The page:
Pirogue: is just a 3 panel boat. The traditional pirogue used in the swamp in Lousiana is what most of us think about but these little boats can be made to do so much for so little. It's really difficult to compare a 3 panel boat with a canoe. Each has good points and bad points. While a pirogue is the most boat for the least money and work--and canoe can be the best, single, general purpose boat you can have. All this is relative to design.

Hot air perow: Haaa...well, you know Ron. He's just a good old central Texas boy. He can blow a lot of hot air. I think this was just one of his back country euphemisms for something or the other. I just love some of the things he comes up with. I try to remember them.

Beam: Yes...the widest part of the boat measured at the sheer (top--at the widest point).

Brazos River Fishing Boat: Ok...I believe I'm starting a new term for an entire "style" of boat. This is more of a way the boat is rigged out with the open cockpit, hatches, seats, etc.. This style can be applied to 3, 5, possibly 6, definately 7 panel boats. At present I do this style only with the 3 and 5 panel design. There is a 7 panel in the future.
#1269499
Gerald is close on the hot air perow,this was the first boat I built out of my head,with some good advice from Gerald, its the dark boat I took to Geralds Bash. I posted it on another forum and one of the guys ask where I got the plans . well I popped of and said they were from the hot air boat company. he looked all over the internet before I finally told him it came from all the hot air in between my ears.
Ron
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By Pogo
#1269565
gerald wrote:Coaming: is what you see on sea kayaks and other boats that have the lip incorporated around the cockpit to hold a sprayskirt. The complete assembly is the coaming.

If I may add a little . . . . Some other (non-sea) kayaks and/or decked canoes have coamings added to deflect splash that's otherwise going into the paddler's lap; a he or she who would never be caught dead in a skirt, spray or otherwise. Small sailboats often have coamings around their cockpits too, for the same purpose: to deflect splashin' action. Old biplanes that have leather padding around the cockpit holes? Those are also called coamings.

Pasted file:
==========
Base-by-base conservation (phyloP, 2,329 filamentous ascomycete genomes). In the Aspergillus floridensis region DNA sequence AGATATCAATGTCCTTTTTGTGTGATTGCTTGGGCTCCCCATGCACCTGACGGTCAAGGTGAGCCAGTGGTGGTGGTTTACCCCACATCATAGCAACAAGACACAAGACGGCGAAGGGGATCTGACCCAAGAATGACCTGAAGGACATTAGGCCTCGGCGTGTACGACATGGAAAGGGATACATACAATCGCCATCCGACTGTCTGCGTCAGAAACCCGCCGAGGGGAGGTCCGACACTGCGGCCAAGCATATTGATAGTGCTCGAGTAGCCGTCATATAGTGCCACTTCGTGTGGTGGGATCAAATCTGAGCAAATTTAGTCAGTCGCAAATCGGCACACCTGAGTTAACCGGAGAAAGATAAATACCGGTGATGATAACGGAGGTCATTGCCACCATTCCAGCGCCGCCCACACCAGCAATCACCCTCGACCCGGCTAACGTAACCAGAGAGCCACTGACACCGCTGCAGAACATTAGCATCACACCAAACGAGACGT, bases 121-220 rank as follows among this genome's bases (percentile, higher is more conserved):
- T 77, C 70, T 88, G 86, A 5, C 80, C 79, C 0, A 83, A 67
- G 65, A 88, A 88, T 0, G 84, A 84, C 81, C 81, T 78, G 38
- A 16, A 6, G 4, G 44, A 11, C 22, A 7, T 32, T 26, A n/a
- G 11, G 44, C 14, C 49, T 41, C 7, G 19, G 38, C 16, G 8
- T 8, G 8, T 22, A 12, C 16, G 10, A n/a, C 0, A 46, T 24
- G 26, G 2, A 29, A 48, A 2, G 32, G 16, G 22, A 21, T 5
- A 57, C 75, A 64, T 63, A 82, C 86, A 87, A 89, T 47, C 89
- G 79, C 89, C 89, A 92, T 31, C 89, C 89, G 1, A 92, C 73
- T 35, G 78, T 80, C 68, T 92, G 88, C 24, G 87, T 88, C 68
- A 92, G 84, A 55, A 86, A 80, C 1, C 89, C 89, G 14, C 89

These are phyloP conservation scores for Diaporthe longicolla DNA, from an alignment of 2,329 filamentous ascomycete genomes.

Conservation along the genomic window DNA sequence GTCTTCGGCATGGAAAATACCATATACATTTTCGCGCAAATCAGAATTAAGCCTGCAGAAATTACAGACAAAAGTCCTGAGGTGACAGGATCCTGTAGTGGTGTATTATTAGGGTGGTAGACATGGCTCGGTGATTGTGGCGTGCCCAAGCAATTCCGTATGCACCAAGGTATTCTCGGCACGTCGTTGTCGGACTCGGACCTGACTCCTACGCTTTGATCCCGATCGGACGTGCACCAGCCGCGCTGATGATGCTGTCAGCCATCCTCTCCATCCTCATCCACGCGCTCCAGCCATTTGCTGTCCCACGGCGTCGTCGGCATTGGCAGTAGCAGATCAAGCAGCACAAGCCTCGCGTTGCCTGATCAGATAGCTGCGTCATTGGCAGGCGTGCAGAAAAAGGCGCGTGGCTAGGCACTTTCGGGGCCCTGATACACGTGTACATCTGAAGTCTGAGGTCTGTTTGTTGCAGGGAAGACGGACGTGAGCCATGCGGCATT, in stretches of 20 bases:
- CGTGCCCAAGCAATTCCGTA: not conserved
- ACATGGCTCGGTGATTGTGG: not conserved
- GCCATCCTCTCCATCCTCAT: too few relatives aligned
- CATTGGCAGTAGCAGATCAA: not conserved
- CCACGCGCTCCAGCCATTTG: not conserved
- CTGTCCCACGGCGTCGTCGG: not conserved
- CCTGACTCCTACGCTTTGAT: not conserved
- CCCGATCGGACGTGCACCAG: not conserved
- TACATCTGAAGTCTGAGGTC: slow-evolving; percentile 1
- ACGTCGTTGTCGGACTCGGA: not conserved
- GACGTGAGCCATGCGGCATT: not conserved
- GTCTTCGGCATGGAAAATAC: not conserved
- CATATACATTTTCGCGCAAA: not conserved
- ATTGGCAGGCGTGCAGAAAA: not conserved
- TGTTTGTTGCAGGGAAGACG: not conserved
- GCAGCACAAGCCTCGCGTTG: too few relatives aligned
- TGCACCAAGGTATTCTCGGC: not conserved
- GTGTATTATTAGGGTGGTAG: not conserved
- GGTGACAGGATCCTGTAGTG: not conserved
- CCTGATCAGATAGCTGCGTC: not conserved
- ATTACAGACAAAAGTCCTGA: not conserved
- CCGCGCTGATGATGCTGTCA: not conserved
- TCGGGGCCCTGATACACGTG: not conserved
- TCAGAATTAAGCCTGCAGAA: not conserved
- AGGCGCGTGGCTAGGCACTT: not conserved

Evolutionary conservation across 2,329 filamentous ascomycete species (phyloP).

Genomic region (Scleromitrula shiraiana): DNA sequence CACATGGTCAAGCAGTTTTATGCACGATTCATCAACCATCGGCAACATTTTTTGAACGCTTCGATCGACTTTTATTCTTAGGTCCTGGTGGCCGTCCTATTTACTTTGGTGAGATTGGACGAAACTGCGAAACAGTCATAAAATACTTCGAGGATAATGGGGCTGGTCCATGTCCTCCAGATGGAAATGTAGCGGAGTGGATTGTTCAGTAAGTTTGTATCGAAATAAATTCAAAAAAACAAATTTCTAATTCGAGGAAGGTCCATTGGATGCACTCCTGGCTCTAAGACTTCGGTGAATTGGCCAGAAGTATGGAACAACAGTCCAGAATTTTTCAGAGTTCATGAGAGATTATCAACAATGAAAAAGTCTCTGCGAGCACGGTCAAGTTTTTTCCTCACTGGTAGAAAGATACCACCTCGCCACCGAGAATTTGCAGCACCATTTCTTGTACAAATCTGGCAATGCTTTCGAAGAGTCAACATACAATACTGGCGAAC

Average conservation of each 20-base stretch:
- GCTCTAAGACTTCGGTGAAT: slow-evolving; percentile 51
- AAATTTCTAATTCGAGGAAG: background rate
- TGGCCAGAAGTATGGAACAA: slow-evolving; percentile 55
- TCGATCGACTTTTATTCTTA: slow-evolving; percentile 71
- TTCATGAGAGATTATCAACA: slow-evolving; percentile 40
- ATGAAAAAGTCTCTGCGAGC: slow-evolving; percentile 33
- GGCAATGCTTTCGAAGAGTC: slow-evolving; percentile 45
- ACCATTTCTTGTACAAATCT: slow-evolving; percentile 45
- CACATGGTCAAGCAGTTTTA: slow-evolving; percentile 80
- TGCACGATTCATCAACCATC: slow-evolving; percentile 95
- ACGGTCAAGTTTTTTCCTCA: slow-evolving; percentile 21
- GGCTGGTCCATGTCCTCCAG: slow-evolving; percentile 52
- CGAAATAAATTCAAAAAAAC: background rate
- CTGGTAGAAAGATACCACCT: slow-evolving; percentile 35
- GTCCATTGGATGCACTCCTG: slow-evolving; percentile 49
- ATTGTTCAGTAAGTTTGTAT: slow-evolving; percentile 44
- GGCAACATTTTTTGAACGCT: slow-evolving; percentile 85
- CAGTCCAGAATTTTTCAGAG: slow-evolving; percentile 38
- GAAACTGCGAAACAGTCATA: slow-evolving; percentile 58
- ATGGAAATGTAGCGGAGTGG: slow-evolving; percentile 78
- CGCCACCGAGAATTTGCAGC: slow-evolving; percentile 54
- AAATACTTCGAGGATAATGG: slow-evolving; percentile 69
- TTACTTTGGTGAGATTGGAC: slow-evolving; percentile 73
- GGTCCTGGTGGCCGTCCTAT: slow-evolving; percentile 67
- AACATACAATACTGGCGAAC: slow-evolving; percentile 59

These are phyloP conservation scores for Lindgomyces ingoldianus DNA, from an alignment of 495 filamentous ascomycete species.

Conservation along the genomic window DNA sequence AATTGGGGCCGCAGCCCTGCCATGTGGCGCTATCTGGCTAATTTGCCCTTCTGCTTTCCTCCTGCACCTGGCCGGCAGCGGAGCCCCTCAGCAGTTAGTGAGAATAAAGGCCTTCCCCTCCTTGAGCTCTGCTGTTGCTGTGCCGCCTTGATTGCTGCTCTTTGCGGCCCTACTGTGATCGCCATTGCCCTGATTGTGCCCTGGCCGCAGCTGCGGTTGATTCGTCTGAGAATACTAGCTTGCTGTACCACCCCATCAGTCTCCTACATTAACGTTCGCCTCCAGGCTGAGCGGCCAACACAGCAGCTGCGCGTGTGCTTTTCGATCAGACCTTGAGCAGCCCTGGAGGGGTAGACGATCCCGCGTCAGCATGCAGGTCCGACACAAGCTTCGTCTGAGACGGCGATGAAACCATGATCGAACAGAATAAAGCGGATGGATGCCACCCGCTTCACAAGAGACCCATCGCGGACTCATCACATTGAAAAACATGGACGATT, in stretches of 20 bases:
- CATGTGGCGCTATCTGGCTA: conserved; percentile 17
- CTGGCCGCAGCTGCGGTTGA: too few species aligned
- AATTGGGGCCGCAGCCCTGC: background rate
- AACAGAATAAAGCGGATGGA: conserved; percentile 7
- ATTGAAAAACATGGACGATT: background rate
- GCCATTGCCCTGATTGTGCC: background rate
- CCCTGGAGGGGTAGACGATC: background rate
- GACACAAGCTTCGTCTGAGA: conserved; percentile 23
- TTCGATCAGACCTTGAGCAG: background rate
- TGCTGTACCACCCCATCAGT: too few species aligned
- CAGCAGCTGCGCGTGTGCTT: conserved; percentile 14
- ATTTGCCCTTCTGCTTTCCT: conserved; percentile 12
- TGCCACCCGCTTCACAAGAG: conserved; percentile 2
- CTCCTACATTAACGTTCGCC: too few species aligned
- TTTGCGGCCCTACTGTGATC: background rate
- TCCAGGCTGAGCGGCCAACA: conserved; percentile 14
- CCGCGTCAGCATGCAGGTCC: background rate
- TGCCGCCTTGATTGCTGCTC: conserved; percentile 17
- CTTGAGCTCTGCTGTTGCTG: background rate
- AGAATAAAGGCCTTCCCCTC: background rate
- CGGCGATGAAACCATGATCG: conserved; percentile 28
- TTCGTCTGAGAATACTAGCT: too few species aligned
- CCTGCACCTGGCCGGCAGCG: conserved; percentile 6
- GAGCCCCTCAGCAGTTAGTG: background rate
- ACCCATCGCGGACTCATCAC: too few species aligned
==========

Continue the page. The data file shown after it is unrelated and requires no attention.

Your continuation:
By rodloos
#1269615
Excellent replies, thank you all so very much. Maybe an old dog can learn new tricks!

I'm hoping others will find these definitions useful also.

I do also intend to pick of several of those books Pogo recommended also. I need to spend a lot more time figuring out what would really appeal to me, and how I would use it. It's not like I don't have a boat to use now (a canoe and three kayaks, including a Native Ultimate 14.5 which I do really like), but maybe a wood boat that might complement the ones I have.

My one regret about the Inks Lake gathering, was that I only paddled Gerald's marathon boat a short while, I let the weather dissuade me from trying out any of the others. I'm definitely planning on attending the next one!
By rodloos
#1270047
Pogo wrote:"The New Kayak Shop", by Chris Kulczycki (The CLC book on stitch-n-glue, or S&G, building.)


Pogo,

Any idea how "Stitch-and-Glue Boatbuilding: How to Build Kayaks and Other Small Boats" by the same author compares? I forgot that last week I ordered a knife from Amazon and ordered this book as well to get the free shipping (I remembered the author's name from discussion with you and Turner but couldn't remember the title). Is one book just a newer version, or additional information? I'm sure I'll wind up purchasing multiple books before it is all over with :) and probably invite myself over to Turner's house to watch when he starts his build.